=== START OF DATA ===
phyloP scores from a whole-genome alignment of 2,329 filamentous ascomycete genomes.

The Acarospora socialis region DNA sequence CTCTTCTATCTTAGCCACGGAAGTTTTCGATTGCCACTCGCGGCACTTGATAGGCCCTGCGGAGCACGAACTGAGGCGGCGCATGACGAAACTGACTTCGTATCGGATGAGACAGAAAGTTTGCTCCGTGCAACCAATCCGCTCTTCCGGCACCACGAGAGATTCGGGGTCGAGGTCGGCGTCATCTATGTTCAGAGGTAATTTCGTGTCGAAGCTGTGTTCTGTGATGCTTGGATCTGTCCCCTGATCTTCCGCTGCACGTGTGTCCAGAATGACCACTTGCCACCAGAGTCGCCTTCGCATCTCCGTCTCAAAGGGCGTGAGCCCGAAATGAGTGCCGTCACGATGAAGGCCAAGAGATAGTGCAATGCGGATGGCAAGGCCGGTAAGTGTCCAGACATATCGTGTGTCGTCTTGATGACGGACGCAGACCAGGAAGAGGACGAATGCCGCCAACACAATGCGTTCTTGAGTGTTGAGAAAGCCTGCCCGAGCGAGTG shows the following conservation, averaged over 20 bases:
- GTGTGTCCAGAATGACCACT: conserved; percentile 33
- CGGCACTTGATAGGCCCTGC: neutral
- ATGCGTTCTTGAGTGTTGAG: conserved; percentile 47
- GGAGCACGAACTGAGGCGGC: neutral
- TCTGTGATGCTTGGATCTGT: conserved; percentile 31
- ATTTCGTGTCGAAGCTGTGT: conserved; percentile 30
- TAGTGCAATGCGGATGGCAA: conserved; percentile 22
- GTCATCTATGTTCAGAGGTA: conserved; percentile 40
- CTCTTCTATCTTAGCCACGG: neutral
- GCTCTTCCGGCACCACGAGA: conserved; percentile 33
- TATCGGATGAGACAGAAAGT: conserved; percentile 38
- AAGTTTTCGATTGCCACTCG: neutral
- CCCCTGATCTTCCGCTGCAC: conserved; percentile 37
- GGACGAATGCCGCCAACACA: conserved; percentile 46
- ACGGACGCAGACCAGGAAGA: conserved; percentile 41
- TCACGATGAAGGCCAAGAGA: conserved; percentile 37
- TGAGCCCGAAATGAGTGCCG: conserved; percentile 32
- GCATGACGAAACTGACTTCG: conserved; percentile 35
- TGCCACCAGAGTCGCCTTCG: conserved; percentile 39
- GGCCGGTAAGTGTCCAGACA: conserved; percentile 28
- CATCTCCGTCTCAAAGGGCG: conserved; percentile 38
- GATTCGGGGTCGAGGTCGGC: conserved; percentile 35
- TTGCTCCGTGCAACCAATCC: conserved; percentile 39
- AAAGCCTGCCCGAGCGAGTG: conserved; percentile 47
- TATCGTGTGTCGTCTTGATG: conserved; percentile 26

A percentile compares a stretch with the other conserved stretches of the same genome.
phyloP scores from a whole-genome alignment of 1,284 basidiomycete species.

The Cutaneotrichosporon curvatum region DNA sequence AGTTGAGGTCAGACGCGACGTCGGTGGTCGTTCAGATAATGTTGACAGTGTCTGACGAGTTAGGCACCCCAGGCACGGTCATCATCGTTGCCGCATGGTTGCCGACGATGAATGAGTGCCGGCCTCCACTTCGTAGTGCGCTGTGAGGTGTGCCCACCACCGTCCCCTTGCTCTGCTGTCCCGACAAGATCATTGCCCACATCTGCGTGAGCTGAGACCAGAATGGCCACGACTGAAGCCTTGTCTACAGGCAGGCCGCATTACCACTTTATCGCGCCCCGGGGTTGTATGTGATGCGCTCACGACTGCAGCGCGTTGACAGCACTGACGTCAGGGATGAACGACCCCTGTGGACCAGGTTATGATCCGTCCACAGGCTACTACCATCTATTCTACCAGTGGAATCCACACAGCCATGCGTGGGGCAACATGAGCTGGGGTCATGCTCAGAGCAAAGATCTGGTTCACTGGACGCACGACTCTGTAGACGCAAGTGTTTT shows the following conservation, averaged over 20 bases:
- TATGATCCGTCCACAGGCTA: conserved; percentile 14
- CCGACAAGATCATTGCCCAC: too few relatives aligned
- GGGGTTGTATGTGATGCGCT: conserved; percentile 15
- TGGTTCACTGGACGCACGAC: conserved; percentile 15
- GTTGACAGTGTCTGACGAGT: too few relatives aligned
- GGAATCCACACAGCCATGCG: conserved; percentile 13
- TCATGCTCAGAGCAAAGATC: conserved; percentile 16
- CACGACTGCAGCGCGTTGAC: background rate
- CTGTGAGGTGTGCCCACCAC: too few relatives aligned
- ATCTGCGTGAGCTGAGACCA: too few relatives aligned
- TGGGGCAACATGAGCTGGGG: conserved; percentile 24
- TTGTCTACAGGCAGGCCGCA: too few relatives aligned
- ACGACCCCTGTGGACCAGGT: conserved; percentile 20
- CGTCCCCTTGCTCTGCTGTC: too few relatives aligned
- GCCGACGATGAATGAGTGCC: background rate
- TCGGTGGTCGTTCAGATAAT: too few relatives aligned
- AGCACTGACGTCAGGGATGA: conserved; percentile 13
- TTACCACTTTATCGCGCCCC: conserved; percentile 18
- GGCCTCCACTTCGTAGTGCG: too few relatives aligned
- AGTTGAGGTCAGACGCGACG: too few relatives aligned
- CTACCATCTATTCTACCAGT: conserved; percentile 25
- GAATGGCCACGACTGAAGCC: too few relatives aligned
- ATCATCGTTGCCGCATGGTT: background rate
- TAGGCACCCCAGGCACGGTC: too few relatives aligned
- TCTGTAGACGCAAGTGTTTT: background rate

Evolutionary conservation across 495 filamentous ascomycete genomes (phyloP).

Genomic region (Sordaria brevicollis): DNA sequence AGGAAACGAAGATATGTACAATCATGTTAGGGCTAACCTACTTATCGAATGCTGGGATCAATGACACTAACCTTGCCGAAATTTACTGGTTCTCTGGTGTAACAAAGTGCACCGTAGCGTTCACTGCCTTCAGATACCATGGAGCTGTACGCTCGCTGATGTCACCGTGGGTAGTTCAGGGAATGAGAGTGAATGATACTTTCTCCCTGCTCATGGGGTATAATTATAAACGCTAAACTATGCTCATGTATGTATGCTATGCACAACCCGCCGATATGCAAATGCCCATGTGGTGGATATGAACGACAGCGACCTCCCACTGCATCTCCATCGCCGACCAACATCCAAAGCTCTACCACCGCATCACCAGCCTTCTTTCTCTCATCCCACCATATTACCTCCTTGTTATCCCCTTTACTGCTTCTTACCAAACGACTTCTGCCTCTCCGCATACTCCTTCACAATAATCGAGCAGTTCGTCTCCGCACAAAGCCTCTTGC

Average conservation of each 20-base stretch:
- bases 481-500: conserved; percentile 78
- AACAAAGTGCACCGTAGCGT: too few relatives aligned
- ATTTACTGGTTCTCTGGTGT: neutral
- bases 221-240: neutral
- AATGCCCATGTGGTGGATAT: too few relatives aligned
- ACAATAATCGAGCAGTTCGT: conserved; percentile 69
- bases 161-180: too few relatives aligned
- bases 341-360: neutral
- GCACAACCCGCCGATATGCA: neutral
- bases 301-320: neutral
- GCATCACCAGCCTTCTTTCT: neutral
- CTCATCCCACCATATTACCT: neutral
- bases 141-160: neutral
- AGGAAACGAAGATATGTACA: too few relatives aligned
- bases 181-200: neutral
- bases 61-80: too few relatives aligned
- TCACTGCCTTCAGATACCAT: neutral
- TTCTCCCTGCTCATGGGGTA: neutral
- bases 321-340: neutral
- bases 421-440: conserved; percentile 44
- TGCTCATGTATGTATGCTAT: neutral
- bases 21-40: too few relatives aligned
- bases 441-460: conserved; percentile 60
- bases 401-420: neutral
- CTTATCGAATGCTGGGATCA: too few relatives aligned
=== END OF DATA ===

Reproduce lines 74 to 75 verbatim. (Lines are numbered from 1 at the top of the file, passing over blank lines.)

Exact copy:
- bases 61-80: too few relatives aligned
- TCACTGCCTTCAGATACCAT: neutral